“Peephole shooting” was a trending term on Yahoo! today, and while few details have been released on the specific case it refers to, there’s enough to make us think twice about checking on stray knocks on our front door moving forward.
According to police, a 29-year-old man squinting through the peephole of his Philadelphia home was shot in the face and died soon after.
The attack occurred on Sunday night in the victim’s East Germantown neighborhood, Reuters reports; adding that the man peered out through an “improvised peephole” at the side of his door and that “multiple shots” rang out soon thereafter.
The peephole shooting victim has not been identified by police at this time, nor have any arrests been made. It is believed that the shooter had an accomplice and that he “fled on foot.”
A separate report from SFGate.com quoted Chief Inspector Scott Small as saying that “at least two shots” were fired, that they came “from outside the home,” and that no intruders entered the home.
What’s particularly disturbing about the peephole shooting is that it bears all the hallmarks of random violence and criminal mischief that the so-called “knockout game” did last year.
The Inquisitr reported frequently on knockout game attacks throughout the country, with a few turning deadly.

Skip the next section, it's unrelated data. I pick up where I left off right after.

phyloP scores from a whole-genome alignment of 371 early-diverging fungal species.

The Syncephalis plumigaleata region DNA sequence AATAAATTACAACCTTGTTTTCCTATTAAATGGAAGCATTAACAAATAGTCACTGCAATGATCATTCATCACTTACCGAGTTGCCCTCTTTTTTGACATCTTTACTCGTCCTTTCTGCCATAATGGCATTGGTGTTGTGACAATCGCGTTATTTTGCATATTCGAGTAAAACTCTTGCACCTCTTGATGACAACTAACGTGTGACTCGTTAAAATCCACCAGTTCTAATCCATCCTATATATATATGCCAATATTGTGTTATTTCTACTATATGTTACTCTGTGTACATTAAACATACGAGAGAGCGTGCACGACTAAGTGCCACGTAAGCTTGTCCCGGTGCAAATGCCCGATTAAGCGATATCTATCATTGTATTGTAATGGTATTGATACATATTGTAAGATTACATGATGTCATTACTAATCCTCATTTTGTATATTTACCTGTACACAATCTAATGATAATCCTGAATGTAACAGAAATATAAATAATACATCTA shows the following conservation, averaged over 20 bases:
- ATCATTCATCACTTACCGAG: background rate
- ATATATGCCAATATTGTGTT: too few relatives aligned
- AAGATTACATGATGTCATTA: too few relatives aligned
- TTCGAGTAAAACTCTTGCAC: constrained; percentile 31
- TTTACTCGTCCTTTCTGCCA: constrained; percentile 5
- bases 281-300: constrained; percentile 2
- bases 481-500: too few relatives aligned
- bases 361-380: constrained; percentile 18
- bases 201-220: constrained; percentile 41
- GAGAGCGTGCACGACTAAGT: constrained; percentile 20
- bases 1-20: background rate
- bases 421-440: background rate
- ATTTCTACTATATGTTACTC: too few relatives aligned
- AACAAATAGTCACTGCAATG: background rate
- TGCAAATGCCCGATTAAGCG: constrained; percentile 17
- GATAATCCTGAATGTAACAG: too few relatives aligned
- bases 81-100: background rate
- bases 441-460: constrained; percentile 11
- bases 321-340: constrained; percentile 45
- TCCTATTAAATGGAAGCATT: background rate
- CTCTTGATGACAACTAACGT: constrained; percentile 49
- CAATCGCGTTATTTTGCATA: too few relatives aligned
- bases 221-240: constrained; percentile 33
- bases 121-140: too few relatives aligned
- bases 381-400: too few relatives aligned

Only time will tell if the peephole shooting is the start of another cowardly crime trend or if it’s just an isolated case where the perpetrator was taking advantage of the unique peephole the victim used to peer out.
Hopefully, it’s the latter, but even so, homeowners and apartment dwellers should probably start taking extra precautions when approaching the front door of their homes to answer anyone standing on the other side.
Particularly at night, when a perpetrator has the cover of darkness on their side, it’s a good idea to stay clear of the front door and not answer or go near it if you’re not expecting any visitors.
Also, you might want to think about installing a “smart peephole,” so you can check the identity of your visitors before getting up to answer.
Systems are priced anywhere from $40 to $400. Grainger makes one of the most advanced. It sells for $426 online and includes a covert door mount so an assailant won’t prepare his attack by first vandalizing the device. It also features a discrete outdoor color camera that feeds video to your smartphone.
The number one thing is to be mindful of possible future peephole shooting attacks and not get caught off guard.
[Image via Flickr Creative Commons]